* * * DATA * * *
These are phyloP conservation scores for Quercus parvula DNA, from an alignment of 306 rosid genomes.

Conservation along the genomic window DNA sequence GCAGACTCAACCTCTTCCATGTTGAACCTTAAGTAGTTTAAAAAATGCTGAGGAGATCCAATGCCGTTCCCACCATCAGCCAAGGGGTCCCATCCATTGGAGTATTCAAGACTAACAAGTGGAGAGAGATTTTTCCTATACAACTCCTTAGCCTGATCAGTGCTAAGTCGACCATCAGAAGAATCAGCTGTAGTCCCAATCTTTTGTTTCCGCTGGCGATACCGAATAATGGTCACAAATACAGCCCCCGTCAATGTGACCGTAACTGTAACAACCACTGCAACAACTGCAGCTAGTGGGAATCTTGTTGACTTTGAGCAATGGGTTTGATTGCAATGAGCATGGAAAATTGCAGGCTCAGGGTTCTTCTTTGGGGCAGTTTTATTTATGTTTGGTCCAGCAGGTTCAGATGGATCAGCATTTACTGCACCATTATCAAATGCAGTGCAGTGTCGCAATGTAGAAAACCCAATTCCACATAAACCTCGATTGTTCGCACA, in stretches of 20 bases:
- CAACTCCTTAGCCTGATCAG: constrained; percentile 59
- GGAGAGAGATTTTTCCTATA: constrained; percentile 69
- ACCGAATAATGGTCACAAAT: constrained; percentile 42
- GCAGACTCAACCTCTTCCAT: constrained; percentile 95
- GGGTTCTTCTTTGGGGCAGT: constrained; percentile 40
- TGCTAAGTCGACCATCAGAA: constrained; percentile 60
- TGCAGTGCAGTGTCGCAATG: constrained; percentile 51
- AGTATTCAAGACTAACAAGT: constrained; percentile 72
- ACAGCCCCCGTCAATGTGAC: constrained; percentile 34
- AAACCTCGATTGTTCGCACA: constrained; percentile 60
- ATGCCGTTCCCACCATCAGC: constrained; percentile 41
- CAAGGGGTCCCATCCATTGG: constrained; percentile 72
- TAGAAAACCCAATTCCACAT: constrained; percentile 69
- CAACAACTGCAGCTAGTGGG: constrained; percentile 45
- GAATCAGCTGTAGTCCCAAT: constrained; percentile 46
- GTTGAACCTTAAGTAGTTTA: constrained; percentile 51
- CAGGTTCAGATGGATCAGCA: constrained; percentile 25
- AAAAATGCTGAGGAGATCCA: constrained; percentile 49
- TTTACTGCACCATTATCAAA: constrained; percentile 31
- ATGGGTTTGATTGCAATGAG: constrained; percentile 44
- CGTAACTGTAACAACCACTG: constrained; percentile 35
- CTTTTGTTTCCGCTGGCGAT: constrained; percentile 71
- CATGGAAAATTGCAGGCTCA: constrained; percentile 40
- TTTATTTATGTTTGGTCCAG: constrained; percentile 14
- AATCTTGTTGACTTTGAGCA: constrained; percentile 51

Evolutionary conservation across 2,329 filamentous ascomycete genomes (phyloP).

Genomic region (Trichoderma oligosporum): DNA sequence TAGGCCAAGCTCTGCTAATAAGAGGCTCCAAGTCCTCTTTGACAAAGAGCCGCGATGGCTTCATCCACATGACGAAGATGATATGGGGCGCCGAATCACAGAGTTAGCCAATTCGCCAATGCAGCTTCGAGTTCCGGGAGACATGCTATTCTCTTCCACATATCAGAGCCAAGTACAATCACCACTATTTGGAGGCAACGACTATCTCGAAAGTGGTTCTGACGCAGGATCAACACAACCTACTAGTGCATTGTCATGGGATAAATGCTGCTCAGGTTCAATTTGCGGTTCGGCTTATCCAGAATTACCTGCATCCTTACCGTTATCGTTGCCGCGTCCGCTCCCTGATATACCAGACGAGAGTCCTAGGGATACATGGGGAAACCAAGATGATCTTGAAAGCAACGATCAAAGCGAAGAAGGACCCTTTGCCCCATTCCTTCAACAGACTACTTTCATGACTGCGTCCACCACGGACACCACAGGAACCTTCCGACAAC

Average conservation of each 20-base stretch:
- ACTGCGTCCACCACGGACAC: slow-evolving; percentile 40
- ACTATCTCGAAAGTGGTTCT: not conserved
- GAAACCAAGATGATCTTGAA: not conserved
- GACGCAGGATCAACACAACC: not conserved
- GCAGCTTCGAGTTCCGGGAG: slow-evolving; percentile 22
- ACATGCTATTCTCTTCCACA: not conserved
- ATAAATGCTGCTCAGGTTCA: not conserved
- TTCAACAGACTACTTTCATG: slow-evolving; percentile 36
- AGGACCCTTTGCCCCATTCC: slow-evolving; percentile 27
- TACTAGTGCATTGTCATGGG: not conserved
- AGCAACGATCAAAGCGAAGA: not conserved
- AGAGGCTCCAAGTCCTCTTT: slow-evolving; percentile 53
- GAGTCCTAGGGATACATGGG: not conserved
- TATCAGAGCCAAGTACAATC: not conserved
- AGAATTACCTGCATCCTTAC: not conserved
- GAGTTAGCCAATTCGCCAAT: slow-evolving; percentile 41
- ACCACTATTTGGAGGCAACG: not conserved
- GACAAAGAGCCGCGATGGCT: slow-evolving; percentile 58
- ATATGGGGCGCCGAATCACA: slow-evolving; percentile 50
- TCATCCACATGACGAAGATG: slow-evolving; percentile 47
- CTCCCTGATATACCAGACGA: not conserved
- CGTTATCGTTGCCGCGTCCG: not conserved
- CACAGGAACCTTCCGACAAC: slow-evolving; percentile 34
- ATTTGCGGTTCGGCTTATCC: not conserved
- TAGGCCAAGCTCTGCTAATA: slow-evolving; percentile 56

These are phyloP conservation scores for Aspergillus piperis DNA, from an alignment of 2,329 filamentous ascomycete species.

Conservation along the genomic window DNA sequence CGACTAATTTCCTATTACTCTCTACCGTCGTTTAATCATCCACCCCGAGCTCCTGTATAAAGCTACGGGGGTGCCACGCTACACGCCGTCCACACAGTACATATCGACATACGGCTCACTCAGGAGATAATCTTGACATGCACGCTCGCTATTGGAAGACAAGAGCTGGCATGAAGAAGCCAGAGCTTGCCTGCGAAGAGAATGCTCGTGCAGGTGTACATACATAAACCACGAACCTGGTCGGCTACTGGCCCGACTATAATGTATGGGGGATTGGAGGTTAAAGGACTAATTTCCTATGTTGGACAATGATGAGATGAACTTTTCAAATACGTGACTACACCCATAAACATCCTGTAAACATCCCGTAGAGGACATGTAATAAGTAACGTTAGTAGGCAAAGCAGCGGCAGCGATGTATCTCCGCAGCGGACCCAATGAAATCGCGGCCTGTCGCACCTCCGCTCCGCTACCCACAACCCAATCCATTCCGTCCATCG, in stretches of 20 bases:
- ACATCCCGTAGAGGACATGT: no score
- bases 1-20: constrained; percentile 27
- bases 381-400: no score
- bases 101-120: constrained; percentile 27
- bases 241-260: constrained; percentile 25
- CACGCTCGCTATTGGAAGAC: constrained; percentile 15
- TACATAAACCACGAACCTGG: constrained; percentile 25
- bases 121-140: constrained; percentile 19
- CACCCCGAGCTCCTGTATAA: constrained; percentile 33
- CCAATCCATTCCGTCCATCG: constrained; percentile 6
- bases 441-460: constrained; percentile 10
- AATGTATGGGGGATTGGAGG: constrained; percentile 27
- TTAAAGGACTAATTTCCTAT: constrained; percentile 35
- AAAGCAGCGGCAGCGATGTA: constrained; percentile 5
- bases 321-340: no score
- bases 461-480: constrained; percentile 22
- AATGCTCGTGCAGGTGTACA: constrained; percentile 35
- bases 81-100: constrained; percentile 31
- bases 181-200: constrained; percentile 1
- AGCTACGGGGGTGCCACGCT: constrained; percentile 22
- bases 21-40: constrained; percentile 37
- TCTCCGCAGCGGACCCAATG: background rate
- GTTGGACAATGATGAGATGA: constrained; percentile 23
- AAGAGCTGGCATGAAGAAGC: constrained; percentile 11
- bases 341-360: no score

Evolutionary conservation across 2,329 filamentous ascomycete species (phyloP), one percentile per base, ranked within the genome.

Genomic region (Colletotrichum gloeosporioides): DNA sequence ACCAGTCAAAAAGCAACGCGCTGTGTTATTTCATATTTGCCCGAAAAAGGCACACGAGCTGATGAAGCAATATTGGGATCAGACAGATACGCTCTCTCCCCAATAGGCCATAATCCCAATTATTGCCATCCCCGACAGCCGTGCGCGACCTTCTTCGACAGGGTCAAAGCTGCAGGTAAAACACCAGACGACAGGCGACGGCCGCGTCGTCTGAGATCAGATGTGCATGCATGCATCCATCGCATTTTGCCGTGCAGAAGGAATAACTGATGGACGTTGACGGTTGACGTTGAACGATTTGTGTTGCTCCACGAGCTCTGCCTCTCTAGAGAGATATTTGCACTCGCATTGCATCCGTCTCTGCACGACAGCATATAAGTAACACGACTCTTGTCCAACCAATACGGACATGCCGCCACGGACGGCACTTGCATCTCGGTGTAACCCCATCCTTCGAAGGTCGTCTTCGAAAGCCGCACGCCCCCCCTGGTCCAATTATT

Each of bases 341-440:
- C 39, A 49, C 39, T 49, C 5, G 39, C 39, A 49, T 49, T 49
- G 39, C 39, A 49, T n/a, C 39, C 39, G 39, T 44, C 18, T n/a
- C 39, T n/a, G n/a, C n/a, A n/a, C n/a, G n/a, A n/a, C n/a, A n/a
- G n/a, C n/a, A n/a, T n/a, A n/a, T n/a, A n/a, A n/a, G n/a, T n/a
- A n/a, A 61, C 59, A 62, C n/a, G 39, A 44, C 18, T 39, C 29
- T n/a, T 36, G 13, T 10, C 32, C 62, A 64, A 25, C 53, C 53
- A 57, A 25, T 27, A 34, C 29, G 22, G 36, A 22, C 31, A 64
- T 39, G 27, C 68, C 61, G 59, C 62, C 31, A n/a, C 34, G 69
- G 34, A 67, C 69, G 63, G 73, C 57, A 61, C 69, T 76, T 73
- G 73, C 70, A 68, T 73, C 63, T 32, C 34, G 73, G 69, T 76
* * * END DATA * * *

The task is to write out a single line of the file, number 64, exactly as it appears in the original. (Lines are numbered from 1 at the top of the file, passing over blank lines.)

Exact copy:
- TACATAAACCACGAACCTGG: constrained; percentile 25